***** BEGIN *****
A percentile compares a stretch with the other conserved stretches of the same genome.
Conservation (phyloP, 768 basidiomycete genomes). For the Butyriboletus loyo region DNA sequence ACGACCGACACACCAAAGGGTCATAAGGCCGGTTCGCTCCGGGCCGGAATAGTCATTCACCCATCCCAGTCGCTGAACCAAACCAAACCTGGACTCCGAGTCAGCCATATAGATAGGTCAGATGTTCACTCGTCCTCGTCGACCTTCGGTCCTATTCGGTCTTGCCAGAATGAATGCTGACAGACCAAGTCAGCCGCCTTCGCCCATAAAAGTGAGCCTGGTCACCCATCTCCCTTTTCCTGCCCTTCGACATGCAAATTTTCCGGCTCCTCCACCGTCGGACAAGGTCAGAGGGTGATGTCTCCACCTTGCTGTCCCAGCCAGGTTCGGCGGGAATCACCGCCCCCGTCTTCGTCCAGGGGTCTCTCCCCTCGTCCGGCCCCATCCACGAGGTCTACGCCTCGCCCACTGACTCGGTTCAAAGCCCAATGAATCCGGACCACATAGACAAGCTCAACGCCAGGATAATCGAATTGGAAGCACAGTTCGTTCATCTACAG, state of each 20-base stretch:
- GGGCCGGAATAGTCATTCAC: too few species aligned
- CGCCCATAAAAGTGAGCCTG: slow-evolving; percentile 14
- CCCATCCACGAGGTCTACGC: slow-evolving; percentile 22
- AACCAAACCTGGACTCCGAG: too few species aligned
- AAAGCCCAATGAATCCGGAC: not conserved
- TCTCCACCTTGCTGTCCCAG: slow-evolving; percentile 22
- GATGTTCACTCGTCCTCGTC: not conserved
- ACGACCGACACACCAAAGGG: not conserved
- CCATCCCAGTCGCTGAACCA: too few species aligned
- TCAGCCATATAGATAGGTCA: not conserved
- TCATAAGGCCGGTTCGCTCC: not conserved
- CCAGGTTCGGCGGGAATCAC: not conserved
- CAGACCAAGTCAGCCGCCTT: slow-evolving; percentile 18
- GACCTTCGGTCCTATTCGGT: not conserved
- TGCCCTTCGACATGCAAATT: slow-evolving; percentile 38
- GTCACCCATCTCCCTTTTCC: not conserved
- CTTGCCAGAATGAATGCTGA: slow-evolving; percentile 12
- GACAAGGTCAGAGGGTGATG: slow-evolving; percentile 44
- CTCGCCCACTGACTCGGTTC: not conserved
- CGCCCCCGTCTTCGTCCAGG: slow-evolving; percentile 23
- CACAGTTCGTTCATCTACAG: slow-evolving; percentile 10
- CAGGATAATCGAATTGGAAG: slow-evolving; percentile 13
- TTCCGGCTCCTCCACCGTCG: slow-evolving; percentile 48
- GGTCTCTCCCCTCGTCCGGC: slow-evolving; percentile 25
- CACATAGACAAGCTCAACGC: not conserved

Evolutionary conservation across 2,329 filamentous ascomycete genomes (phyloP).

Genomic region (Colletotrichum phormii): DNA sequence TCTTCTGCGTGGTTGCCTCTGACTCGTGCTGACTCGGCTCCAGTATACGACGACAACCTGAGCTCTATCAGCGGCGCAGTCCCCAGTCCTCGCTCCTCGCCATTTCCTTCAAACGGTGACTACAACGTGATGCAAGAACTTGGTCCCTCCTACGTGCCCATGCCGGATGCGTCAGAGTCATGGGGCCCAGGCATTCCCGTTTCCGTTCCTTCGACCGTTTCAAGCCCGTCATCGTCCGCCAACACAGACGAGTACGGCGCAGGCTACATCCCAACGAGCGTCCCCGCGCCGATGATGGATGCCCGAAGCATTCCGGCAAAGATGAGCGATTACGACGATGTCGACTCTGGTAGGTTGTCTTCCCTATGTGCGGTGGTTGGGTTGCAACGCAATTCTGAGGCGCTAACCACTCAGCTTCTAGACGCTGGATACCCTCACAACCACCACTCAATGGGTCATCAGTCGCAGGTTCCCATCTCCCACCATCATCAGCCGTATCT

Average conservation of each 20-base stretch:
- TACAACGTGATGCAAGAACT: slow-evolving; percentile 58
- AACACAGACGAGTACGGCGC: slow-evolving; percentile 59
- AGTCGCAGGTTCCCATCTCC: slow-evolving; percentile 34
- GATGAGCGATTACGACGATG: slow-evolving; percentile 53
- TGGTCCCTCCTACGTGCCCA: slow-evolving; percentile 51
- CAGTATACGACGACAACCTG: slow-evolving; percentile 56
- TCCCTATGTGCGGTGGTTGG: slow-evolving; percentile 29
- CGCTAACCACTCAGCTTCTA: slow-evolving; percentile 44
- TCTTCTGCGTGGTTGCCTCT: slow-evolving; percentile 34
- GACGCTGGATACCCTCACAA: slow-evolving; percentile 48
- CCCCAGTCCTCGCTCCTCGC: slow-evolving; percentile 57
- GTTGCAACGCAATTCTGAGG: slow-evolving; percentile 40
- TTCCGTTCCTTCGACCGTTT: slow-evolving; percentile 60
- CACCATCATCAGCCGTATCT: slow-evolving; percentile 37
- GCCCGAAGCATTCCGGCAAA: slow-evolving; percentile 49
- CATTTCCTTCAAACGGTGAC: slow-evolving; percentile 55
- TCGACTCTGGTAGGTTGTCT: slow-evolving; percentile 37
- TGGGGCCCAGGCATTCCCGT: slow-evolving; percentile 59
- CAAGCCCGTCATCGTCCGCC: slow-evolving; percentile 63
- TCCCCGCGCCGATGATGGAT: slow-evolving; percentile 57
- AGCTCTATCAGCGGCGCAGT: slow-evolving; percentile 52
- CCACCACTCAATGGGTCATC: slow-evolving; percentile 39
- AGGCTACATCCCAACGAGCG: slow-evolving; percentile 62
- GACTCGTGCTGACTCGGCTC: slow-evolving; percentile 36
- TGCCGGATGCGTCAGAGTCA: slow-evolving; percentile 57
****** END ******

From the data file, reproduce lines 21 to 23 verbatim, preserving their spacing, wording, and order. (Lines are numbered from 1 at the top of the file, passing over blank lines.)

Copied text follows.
- CTCGCCCACTGACTCGGTTC: not conserved
- CGCCCCCGTCTTCGTCCAGG: slow-evolving; percentile 23
- CACAGTTCGTTCATCTACAG: slow-evolving; percentile 10